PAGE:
APA's membership includes more than 134,000 researchers, educators, clinicians, consultants and students.
Through its divisions in 54 subfields of psychology and affiliations with 60 state, territorial and Canadian provincial associations, APA works to advance the creation, communication and application of psychological knowledge to benefit society and improve people’s lives.
Girls were almost equally likely to be a perpetrator as a victim of violence: 41 percent reported victimization and 35 percent reported perpetration at some point in their lives.
Among boys, 37 percent said they had been on the receiving end, while 29 percent reported being the perpetrator, Ybarra said.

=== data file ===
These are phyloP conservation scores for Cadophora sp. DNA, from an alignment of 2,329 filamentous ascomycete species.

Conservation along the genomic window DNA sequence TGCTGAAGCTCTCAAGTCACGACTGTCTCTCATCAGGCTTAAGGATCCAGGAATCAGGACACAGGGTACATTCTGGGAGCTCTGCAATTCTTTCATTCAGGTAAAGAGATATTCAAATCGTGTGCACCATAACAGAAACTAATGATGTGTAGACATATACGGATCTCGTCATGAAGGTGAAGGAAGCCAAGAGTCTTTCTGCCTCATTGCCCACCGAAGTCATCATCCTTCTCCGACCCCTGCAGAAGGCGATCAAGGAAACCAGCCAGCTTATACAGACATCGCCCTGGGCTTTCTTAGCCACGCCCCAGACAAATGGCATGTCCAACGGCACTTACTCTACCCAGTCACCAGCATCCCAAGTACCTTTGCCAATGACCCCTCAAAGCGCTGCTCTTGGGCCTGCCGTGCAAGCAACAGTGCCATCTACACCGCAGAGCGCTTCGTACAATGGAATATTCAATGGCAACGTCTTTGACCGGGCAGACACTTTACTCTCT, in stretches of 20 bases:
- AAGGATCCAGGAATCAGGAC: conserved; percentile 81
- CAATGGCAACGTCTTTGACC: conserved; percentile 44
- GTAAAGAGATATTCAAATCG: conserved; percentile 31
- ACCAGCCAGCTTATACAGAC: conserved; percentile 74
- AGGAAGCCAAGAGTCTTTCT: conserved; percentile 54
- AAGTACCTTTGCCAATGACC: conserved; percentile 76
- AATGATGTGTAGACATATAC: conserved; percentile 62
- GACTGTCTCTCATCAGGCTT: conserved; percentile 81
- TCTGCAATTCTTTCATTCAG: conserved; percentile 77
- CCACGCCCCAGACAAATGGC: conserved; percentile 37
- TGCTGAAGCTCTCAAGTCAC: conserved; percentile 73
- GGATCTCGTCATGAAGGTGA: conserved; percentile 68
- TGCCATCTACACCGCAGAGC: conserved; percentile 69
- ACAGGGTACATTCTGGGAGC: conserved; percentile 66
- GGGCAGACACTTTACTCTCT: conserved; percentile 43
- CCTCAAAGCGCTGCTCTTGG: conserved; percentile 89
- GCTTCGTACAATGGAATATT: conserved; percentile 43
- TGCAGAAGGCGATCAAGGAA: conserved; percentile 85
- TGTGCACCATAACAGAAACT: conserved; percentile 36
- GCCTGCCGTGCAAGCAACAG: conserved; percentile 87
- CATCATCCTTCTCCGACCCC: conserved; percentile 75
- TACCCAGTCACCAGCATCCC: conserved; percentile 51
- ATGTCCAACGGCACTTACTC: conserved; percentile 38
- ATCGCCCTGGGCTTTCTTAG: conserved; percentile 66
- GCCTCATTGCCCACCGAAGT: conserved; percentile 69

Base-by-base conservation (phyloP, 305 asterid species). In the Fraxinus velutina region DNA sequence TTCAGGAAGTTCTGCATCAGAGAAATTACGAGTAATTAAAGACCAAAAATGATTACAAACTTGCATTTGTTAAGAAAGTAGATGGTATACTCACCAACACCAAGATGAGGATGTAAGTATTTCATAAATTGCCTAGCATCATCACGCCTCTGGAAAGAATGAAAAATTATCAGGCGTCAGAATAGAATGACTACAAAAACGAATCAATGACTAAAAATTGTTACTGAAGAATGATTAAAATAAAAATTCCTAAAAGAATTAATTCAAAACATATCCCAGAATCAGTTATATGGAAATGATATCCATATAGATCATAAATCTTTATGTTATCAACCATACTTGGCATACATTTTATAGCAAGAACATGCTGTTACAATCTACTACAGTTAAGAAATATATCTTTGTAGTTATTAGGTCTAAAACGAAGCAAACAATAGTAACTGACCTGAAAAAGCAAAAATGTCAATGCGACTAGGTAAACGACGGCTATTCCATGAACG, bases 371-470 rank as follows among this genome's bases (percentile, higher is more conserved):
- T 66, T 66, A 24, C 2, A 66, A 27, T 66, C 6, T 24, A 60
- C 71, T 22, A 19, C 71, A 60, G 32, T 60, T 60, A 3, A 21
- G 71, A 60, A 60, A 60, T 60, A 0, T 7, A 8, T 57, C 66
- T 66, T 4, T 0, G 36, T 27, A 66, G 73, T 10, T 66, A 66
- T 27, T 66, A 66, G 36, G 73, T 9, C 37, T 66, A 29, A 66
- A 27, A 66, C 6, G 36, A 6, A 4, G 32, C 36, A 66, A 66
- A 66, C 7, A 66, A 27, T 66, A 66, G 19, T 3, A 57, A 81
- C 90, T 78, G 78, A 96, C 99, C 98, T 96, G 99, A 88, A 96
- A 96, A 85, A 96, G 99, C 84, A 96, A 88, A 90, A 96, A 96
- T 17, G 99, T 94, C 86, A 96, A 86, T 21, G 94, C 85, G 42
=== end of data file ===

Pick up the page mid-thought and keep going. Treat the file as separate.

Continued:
Among the study’s key findings: SAN FRANCISCO (April 27, 2016) – Futures Without Violence (FUTURES) announced today that it received its first Webby Award for That’s Not Cool, a website aimed at preventing teen dating violence and digital abuse.The Urban Institute’s Justice Policy Center released a 2013 study examining the role technology plays in teen dating abuse.According to the study, 26 percent of teens in a romantic relationship said their partners had digitally abused them during the previous year using social media, email, and text messages.The new study, conducted by Urban Institute researchers Janine Zweig and Meredith Dank, gives insight into the methods perpetrators use, who the victims are, and when the abuse is carried out.“New technologies–social networking sites, texts, cell phones, and emails–have given abusers another way to control, degrade, and frighten their partners,” Zweig stated."Both boys and girls who engaged in high rates of bullying toward other students at the start of the study were seven times more likely to report being physically violent in dating relationships four years later," said Espelage, principal investigator on the project."These findings indicate that bully prevention needs to start early in order to prevent the transmission of violence in dating relationships." Additional presenters Carlos A.Twenty-nine percent of the girls and 24 percent of the boys reported being both a victim and perpetrator in either the same or in different relationships.Girls were significantly more likely than boys to say they had been victims of sexual dating violence and that they had committed physical dating violence.Rates generally increased with age but were similar across race, ethnicity and income levels, according to Ybarra.The relationship between bullying and teen dating violence was the focus of a separate presentation by Sabina Low, Ph D, of Arizona State University, and Dorothy L.